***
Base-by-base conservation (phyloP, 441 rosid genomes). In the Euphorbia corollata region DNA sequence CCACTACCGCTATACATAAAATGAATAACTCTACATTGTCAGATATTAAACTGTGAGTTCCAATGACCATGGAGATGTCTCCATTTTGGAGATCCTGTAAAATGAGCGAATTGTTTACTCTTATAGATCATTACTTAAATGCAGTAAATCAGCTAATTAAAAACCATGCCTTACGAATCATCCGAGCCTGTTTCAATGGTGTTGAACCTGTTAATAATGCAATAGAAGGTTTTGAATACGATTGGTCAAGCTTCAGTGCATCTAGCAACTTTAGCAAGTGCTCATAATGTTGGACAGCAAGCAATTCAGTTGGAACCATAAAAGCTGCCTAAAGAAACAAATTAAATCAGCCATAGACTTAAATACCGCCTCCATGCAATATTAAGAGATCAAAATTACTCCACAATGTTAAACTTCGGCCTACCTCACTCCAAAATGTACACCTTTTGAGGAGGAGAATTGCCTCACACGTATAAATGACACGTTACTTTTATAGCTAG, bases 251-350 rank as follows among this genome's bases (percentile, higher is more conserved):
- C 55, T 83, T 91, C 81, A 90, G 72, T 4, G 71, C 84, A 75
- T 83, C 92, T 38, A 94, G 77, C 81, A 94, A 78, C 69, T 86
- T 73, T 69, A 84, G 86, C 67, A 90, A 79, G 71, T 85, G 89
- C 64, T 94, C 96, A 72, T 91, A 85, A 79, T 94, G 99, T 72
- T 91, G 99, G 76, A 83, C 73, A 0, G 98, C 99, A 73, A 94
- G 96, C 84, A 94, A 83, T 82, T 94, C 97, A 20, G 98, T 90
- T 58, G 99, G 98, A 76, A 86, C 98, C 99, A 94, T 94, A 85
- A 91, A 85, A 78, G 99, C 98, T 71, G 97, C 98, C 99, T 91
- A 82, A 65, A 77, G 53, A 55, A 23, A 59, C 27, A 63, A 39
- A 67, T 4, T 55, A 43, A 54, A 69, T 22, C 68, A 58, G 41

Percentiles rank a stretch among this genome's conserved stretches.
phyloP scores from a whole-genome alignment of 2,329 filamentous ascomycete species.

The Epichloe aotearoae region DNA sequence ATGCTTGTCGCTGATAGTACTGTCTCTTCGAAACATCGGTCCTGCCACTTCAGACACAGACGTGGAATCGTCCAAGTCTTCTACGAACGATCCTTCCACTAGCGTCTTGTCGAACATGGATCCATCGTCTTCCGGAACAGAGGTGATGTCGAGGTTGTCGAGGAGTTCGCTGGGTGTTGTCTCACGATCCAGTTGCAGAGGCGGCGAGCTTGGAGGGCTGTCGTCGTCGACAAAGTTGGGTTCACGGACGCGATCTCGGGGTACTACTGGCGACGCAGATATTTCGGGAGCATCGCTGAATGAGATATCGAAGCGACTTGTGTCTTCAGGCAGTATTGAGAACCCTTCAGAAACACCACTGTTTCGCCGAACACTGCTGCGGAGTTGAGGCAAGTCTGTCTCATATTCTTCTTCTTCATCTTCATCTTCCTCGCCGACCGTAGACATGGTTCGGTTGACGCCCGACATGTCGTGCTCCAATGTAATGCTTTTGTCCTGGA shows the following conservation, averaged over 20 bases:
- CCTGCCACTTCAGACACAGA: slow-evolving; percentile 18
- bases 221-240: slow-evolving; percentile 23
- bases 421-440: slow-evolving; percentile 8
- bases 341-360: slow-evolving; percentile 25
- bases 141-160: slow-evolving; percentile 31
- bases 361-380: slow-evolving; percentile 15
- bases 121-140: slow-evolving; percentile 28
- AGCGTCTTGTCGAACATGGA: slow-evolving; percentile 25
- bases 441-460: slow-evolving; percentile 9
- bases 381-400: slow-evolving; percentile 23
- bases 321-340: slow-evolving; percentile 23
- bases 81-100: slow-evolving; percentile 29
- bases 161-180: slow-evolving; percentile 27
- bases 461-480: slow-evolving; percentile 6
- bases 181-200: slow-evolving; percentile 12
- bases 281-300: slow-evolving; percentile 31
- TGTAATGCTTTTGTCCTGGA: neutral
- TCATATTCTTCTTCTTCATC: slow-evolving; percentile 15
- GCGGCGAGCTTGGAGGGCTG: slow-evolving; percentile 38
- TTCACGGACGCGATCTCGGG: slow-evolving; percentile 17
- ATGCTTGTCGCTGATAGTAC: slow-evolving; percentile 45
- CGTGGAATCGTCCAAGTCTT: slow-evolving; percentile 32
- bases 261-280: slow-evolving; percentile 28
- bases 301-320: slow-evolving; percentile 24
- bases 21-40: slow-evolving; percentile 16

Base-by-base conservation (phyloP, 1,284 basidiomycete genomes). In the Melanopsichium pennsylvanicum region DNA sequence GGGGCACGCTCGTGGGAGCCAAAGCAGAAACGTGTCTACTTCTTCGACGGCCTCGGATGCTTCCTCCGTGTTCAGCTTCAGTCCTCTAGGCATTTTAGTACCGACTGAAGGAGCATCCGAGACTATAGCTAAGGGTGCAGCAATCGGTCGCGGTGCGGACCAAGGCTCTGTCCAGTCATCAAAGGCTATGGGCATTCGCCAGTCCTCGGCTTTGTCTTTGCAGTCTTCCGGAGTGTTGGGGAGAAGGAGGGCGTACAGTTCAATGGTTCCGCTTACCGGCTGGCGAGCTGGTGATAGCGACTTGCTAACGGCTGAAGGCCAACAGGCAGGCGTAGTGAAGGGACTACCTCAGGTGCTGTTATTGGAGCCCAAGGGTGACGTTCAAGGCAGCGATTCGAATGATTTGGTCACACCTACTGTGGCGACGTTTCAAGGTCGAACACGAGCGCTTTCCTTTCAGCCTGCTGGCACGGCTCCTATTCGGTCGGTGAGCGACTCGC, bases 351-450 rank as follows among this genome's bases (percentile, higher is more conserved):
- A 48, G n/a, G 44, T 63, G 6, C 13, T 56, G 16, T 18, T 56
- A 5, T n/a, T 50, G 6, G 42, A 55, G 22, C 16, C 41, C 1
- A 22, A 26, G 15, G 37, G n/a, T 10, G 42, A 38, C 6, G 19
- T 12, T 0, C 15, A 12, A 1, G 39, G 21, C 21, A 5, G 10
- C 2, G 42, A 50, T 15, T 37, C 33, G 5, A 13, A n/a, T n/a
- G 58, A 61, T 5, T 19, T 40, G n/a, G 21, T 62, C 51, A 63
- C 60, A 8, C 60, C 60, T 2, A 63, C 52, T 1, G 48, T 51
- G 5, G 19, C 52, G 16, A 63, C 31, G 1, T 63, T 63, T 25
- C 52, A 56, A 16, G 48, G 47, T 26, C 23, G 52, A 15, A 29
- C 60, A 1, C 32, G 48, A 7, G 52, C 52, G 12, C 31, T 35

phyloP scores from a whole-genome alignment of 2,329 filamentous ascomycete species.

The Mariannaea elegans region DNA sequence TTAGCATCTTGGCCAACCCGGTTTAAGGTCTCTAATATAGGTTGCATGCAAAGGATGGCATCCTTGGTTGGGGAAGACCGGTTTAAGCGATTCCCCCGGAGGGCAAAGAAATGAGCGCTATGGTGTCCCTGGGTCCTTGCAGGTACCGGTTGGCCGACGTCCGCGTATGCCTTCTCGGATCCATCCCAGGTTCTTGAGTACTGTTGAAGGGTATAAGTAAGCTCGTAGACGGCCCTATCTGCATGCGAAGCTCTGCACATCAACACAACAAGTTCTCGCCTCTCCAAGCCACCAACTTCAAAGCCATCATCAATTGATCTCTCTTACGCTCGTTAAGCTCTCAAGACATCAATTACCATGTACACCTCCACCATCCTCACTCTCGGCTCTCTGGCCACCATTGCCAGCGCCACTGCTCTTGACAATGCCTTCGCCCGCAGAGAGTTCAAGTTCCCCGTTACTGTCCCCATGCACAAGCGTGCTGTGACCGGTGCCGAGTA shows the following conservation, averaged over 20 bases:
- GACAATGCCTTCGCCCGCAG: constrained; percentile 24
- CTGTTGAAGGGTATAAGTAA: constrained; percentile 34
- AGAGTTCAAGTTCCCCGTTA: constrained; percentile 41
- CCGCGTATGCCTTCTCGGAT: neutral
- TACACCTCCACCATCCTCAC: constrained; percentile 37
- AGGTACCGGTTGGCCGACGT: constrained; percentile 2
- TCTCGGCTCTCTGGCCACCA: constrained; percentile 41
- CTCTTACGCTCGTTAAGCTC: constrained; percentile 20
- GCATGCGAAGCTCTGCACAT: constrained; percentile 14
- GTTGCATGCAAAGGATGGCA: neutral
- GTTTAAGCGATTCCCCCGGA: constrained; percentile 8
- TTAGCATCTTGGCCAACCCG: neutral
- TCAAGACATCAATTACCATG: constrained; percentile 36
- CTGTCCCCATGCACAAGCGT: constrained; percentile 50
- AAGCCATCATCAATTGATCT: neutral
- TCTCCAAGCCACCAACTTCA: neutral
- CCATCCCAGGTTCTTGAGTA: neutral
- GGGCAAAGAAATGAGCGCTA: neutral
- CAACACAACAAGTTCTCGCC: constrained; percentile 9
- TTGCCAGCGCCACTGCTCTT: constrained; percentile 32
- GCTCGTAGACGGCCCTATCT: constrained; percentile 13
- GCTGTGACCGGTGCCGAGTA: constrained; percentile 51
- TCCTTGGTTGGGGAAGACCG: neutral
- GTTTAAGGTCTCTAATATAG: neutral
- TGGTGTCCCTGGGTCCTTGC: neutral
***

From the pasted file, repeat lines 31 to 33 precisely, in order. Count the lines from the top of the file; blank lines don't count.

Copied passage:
- TGTAATGCTTTTGTCCTGGA: neutral
- TCATATTCTTCTTCTTCATC: slow-evolving; percentile 15
- GCGGCGAGCTTGGAGGGCTG: slow-evolving; percentile 38